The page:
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On the relation between intellectual collaboration and intellectual output: Evidence from the finance academe

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Author Info

  • Chung, Kee H.
  • Cox, Raymond A.K.
  • Kim, Kenneth A.

Abstract

This paper tests the relation between intellectual collaboration and the quality of the intellectual output using academic papers published in prestigious finance journals during 1988-2005. We use the number of authors of a paper to measure the extent of intellectual collaboration and the number of citations that a paper receives (adjusted by the number of years since the paper's publication) as a measure of its intellectual value. Based on empirical tests, we find that papers with more authors are cited more often. This relation does not hold for purely theoretical papers. Coauthoring with a prolific author leads to higher quality papers, but coauthoring with colleagues at the same institution leads to neither higher nor lower quality papers. Papers with four authors are cited most often. Overall, when it comes to intellectual collaboration, our results counter the notion that "too many cooks spoil the broth."

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Bibliographic Info

Article provided by Elsevier in its journal The Quarterly Review of Economics and Finance.

Volume (Year): 49 (2009)
Issue (Month): 3 (August)
Pages: 893-916

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Handle: RePEc:eee:quaeco:v:49:y:2009:i:3:p:893-916

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Web page: http://www.elsevier.com/locate/inca/620167

Related research

Keywords: Intellectual collaboration Coauthors Citations Google Scholar Paper quality;

References

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  1. Kam C. Chan & Carl R. Chen & Thomas L. Steiner, 2002. "Production in the Finance Literature, Institutional Reputation, and Labor Mobility in Academia: A Global Perspective," Financial Management, Financial Management Association, vol. 31(4), Winter.
  2. Sauer, Raymond D, 1988. "Estimates of the Returns to Quality and Coauthorship in Economic Academia," Journal of Political Economy, University of Chicago Press, vol. 96(4), pages 855-66, August.
  3. Kenneth A. Borokhovich & Robert J. Bricker & Betty J. Simkins, 2000. "An Analysis of Finance Journal Impact Factors," Journal of Finance, American Finance Association, vol. 55(3), pages 1457-1469, 06.
  4. Joshua S. Gans & George B. Shepherd, 1994. "How Are the Mighty Fallen: Rejected Classic Articles by Leading Economists," Journal of Economic Perspectives, American Economic Association, vol. 8(1), pages 165-179, Winter.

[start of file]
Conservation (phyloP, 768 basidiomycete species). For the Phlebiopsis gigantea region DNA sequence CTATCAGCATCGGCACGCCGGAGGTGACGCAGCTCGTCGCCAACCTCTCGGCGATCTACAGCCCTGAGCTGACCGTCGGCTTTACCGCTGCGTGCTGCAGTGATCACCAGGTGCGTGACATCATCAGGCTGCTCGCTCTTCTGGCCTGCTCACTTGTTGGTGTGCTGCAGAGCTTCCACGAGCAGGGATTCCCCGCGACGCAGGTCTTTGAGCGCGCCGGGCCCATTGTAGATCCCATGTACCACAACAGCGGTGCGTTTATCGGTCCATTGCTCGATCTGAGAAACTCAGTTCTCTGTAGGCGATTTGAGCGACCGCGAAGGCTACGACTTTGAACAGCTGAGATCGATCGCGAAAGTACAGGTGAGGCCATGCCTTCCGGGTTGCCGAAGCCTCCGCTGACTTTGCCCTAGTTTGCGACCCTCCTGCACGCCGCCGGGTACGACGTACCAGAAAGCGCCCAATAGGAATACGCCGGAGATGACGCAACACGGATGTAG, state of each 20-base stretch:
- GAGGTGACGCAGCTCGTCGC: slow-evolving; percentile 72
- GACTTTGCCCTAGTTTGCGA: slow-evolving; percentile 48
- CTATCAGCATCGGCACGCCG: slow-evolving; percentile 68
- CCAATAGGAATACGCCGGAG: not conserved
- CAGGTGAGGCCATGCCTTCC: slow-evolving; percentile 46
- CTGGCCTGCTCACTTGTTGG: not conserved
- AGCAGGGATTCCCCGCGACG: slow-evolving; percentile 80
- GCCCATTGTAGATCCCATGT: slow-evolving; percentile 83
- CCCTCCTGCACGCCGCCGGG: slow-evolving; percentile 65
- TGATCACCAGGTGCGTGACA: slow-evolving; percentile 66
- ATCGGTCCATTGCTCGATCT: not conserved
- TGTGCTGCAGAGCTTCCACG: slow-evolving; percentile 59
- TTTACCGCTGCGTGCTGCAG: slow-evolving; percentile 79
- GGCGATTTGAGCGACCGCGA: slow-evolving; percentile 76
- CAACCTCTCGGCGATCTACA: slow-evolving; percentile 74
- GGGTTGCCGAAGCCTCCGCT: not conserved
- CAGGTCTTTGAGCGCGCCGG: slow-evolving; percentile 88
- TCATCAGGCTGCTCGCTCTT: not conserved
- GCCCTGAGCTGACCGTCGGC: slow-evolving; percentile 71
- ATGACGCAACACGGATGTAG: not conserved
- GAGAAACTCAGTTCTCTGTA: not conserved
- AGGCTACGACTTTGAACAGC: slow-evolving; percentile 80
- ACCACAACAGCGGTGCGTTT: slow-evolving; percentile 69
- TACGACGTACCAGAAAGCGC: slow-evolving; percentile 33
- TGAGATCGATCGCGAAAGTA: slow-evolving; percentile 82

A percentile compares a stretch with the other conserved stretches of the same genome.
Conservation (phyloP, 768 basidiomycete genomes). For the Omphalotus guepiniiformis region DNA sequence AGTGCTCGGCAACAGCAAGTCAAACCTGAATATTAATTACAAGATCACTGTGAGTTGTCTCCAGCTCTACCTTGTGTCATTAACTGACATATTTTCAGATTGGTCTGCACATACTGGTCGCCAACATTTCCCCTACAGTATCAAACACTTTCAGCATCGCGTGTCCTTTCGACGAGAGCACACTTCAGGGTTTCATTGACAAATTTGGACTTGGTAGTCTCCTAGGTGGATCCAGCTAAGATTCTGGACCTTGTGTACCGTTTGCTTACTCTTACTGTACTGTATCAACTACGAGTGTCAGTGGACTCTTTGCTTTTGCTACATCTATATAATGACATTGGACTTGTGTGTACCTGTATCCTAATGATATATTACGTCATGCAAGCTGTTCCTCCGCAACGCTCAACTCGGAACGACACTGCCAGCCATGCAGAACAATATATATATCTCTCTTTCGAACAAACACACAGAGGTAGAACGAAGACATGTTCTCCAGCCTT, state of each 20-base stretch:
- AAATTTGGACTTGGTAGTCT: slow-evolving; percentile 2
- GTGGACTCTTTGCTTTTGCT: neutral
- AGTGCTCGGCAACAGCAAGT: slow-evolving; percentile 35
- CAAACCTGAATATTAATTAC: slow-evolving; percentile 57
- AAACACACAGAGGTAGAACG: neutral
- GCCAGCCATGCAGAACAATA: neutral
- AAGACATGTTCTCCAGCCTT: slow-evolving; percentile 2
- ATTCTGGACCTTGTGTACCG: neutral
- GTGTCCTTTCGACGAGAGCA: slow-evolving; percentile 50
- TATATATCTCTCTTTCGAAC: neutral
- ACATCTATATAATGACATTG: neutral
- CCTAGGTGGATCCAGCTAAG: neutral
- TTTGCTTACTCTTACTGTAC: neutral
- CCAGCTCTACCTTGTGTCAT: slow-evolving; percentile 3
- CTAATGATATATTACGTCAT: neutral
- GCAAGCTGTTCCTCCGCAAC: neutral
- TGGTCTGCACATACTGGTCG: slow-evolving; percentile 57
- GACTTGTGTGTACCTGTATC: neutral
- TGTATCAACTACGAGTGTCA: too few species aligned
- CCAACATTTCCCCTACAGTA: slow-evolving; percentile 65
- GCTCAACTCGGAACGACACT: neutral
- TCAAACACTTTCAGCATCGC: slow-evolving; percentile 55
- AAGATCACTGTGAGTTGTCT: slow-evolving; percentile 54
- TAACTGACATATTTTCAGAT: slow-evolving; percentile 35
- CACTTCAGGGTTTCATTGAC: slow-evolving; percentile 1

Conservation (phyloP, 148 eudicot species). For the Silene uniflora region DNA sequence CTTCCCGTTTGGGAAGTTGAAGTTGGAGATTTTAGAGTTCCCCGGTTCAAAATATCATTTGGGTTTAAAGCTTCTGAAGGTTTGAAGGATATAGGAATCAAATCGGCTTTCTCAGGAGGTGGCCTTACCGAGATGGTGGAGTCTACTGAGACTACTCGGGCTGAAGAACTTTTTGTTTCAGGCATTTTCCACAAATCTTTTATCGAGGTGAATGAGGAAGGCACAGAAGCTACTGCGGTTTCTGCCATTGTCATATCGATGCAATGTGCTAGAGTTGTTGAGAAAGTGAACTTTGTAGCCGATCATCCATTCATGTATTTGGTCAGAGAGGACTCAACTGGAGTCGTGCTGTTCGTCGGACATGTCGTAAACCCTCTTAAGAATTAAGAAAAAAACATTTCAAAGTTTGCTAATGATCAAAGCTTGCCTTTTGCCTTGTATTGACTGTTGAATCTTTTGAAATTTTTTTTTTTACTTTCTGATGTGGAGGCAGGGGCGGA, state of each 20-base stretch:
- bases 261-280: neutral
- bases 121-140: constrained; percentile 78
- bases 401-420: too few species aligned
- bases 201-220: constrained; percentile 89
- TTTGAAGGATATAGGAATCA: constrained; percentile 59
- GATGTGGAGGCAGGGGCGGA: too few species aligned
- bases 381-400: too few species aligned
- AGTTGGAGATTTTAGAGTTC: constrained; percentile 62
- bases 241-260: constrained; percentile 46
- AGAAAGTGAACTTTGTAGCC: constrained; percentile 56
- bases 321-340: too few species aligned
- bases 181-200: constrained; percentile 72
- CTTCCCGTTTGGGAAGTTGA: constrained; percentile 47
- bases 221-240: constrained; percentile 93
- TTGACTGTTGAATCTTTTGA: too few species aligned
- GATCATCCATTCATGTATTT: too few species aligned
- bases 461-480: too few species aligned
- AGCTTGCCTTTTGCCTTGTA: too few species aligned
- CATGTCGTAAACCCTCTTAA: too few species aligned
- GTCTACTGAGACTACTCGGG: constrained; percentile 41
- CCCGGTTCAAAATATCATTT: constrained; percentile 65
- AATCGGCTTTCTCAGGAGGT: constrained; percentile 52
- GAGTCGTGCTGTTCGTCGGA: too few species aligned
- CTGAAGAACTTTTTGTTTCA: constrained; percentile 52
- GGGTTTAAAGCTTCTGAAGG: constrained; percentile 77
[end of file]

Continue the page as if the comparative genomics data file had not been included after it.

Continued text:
5. Alexander, John C & Mabry, Rodney H, 1994. " Relative Significance of Journals, Authors, and Articles Cited in Financial Research," Journal of Finance, American Finance Association, vol. 49(2), pages 697-712, June.
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  7. Zivney, Terry L & Bertin, William J, 1992. " Publish or Perish: What the Competition Is Really Doing," Journal of Finance, American Finance Association, vol. 47(1), pages 295-329, March.
  8. Chung, Kee H & Cox, Raymond A K, 1990. " Patterns of Productivity in the Finance Literature: A Study of the Bibliometric Distributions," Journal of Finance, American Finance Association, vol. 45(1), pages 301-09, March.
  9. Han Kim, E & Morse, Adair & Zingales, Luigi, 2006. "Are Elite Universities Losing their Competitive Edge?," CEPR Discussion Papers 5700, C.E.P.R. Discussion Papers.
  10. Lee Pinkowitz, 2002. "Research Dissemination and Impact: Evidence from Web Site Downloads," Journal of Finance, American Finance Association, vol. 57(1), pages 485-499, 02.
  11. Medoff, Marshall H., 2003. "Collaboration and the quality of economics research," Labour Economics, Elsevier, vol. 10(5), pages 597-608, October.
  12. Borokhovich, Kenneth A, et al, 1995. " Finance Research Productivity and Influence," Journal of Finance, American Finance Association, vol. 50(5), pages 1691-1717, December.
  13. Yermack, David, 1996. "Higher market valuation of companies with a small board of directors," Journal of Financial Economics, Elsevier, vol. 40(2), pages 185-211, February.
  14. Adair Morse, 2006. "Are elite universities losing their competitive edge?," Proceedings, Federal Reserve Bank of Cleveland.
  15. David N. Laband & Robert D. Tollison, 2000. "Intellectual Collaboration," Journal of Political Economy, University of Chicago Press, vol. 108(3), pages 632-661, June.
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Cited by:
  1. Francis Bidault & Thomas Hildebrand, 2012. "The distribution of partnerships benefits: Evidence from co-authorships in economics journals," ESMT Research Working Papers ESMT-12-08, ESMT European School of Management and Technology.

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